Acceptability and Societal Impact of the Introduction of Bioplastics as Novel Environmentally Friendly Packaging Materials in Ireland
- Iterative stakeholder mapping
- Semi-structured interviews
- Qualitative analysis through peer debriefing and affinity mapping
- Design and deployment of quantitative survey instrument informed by the qualitative phase
- Quantitative analysis
- Combination of insights and triangulation of results
2.1. Iterative Stakeholder Mapping
- Initial stakeholders identified through prior knowledge and literature review
- Collaborative mapping with initial stakeholders to identify their stakeholders until no new stakeholders are uncovered at that level
- Each stakeholder analysed in terms of their tasks, pains and gains with regards to a change in packaging materials
2.2. Semi-Structured Interviews
- Thematic areas for enquiry identified from stakeholder mapping and interview candidates identified
- Interviews conducted through a series of open questions and recorded through notetaking
- Data analysis through peer debriefing and affinity mapping techniques
2.3. Survey Instrument
- Instrument design and target cohort informed by qualitative study
- Instrument piloted with a representative 10% of the target cohort and adjusted and validated
- Survey was deployed using Google forms (Google LLC 2018, California, USA).
2.4. Statistical Analysis
3. Results and Discussion
3.1. Stakeholder Mapping
- Confusion as a prevalent theme across all groups, leading to a lack of confidence which may in turn factor in to reported poor compliance.
- Each group perceived barriers to adoption existing with other stakeholders and many of these cited barriers to adoption were based on assumption.
- General desire or pressure to migrate to more sustainable packaging products with a broad recognition that the status quo cannot persist.
- Lack of clarity regarding framework or structure to allow largescale migration to compostable material.
- Packaging films were highlighted as the area with most positive potential and confusion of the current recycling stream was highlighted as a risk.
- Uncertainty regarding technical barriers to entry centred on scalability and security of supply coupled with a recognition of high capital and process development costs associated with the adoption of a new material. Therefore, high confidence in material characterisation required.
3.3. Discussion of Qualitative Findings
- Consumer relationship with, and perceptions of, single-use packaging material
- Perceptions and reported behaviours regarding the separation of waste
- Perceptions and knowledge regarding onward waste management
- Knowledge and attitudes around existing or potential biodegradable packaging solutions
Conflicts of Interest
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|Stakeholder Group||Number of Stakeholders Interviewed|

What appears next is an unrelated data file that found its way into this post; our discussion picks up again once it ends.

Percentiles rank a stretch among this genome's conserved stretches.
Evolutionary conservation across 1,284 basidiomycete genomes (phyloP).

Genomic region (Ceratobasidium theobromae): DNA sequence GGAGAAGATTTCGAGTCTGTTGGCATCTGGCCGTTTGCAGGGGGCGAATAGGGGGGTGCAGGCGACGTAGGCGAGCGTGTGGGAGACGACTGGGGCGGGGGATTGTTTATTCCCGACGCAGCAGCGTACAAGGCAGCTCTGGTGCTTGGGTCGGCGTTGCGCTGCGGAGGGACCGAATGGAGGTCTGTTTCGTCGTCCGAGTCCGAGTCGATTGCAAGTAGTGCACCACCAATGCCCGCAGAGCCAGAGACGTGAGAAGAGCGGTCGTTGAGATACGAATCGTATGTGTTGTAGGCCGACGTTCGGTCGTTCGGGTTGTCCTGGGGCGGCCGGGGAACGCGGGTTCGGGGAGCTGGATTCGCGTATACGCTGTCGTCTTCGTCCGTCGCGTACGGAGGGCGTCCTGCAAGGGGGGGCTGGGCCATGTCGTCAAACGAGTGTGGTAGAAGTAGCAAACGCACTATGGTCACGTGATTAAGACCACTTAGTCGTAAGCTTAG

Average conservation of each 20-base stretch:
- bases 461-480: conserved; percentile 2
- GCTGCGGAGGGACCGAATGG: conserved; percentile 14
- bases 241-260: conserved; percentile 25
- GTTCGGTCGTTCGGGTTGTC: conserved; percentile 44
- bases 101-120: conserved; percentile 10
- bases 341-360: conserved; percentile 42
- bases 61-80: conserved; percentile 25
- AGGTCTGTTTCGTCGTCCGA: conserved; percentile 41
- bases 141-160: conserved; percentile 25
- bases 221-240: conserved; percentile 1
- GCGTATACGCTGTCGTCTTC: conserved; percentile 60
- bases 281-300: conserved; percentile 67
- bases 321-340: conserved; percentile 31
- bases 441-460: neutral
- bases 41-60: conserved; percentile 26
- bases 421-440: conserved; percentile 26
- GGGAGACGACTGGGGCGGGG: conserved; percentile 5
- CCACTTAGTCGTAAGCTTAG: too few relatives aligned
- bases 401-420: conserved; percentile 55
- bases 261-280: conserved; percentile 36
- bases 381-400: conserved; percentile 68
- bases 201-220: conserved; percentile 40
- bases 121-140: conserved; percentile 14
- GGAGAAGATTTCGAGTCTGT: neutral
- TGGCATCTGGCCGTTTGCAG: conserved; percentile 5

|Raw material/ plastic production and Packaging production||4 (of which 2 raw material/plastic production and 2 packaging production)|
|Retailers (Packaging handling, transport and storage)||12 (of which 2 are artisans, 4 and small/medium companies and 6 and large companies)|
|Consumer (Packaged product use and discarding)||10 (consumers across different age, gender and social group)|
|Packaging waste management and composting||5 (linked with both composting as with recycling)|
|Policy involvement||3 (of which 1 senator, 2 local politicians?)|
|Environmental activists and educators||4 (of which 3 members of an environmental group, 1 science and nature convenor)|
|Stakeholder Group||Key Points|
|Raw material/ plastic production and Packaging production||Confusion about new directives||R&D working on alternatives and lack of alternatives to fit current machinery||Cost of production|
|Retailers (Packaging handling, transport and storage)||Confusion about new directives and confusion about what the consumers want||Lack of alternative that fit products necessity||Marketing of environmentally friendly packaged products to increase consumer purchase||Cost of packaging|
|Consumer (Packaged product use and discarding)||Confusion about how and where to separate their waste||Cost of product|
|Packaging waste management and composting||Confusion from consumers on how and where to separate their waste||Lack of alternative that decomposes with rest of compost|
|Policy involvement||Confusion from companies about new directives|
|Environmental activists and educators||Confusion from consumers on how and where to separate their waste||Marketing/influencers/education|
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Neves, A.C.; Moyne, M.M.; Eyre, C.; Casey, B.P. Acceptability and Societal Impact of the Introduction of Bioplastics as Novel Environmentally Friendly Packaging Materials in Ireland. Clean Technol. 2020, 2, 127-143. https://doi.org/10.3390/cleantechnol2010009
Neves AC, Moyne MM, Eyre C, Casey BP. Acceptability and Societal Impact of the Introduction of Bioplastics as Novel Environmentally Friendly Packaging Materials in Ireland. Clean Technologies. 2020; 2(1):127-143. https://doi.org/10.3390/cleantechnol2010009Chicago/Turabian Style
Neves, Adriana C., Martina M. Moyne, Colin Eyre, and Brian P. Casey. 2020. "Acceptability and Societal Impact of the Introduction of Bioplastics as Novel Environmentally Friendly Packaging Materials in Ireland" Clean Technologies 2, no. 1: 127-143. https://doi.org/10.3390/cleantechnol2010009